The mall opened in 1977 and was initially anchored by Bloomingdale's, Lord & Taylor, and I. Magnin. Borders Books and Music took over the I. Magnin location in 1992; it closed in 2011. The inside of the mall was made up of themed districts; the faux city streets of Georgetown and an Italian marketplace known as Via Rialto which ran beneath I. Magnin from the main entrance to the center court where Bertucci's and Cheesecake Factory later stood. Many restaurants and fast food vendors populated the mall including the food court The Eatery which went through multiple changes as well as the third floor loft overlooking the center court. White Flint was the first mall to issues its own credit card to frequent shoppers. The fountain under the mirrored escalators in the Via Rialto was removed after the closing of I. Magnin. The last two fountains, which were located in front of the Otis inground glass hydraulic elevators, were removed during a 2004 center court facelift. One oddity about the closure of Borders is the sign left in front of the escalator leading to its shuttered entrance warning mall patrons "Temporarily Out of Service" although it is obviously permanent. Over the years major celebrities have appeared at the mall like Donna Karan and Elizabeth Taylor, the cast of MTV's The Real World: D.C.,Brigitte Burdine, Andrea Mitchell and Paula Marshall.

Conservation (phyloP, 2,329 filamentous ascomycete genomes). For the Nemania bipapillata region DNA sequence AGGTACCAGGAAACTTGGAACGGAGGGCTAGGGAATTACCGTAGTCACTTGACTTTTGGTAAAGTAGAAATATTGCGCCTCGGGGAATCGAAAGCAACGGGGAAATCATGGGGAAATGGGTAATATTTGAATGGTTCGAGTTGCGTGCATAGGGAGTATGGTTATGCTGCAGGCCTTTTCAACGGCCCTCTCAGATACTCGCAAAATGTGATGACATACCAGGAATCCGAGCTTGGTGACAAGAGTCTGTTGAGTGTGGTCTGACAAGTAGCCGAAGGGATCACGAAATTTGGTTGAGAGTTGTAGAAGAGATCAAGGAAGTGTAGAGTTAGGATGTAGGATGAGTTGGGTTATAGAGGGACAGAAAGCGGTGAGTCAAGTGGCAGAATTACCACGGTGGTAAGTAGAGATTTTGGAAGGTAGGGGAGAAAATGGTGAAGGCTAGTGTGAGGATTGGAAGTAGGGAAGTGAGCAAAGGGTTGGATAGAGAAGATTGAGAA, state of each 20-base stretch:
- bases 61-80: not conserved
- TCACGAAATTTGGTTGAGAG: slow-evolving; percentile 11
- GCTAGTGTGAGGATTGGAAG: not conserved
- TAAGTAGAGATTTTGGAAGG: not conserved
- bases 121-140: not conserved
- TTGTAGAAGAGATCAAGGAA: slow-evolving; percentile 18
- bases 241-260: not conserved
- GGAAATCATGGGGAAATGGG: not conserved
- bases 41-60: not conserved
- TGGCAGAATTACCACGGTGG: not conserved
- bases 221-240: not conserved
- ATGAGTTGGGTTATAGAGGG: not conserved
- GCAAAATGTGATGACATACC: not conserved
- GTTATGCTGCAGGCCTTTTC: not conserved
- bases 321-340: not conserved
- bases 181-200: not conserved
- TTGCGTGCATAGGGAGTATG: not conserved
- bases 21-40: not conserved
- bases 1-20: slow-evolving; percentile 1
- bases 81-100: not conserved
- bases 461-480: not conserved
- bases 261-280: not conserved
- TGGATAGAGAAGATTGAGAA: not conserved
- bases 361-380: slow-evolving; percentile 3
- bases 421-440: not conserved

In November 2011, Lerner Enterprises announced plans to deconstruct the 850,000-square-foot mall and its large parking deck and replace it with four office buildings, a 300-room hotel, 1 million square feet of retail and restaurant space, and 12 apartment buildings consisting of a total of 2,500 residences. The developers expected construction to begin two years following approval. The project would take approximately 25 years to be fully completed.
Shuttered Storefronts at White Flint Mall
On January 5, 2012, Macy's Inc. announced that the mall's Bloomingdale's store would close in March 2012.  Bloomingdale's closed on March 14 2012, and the building it occupied was demolished in 2013 prior to the mall's closure.
Lerner Enterprises revived its plans for redevelopment in late 2013. By year's end, the mall had lost more than three-fourths of its stores.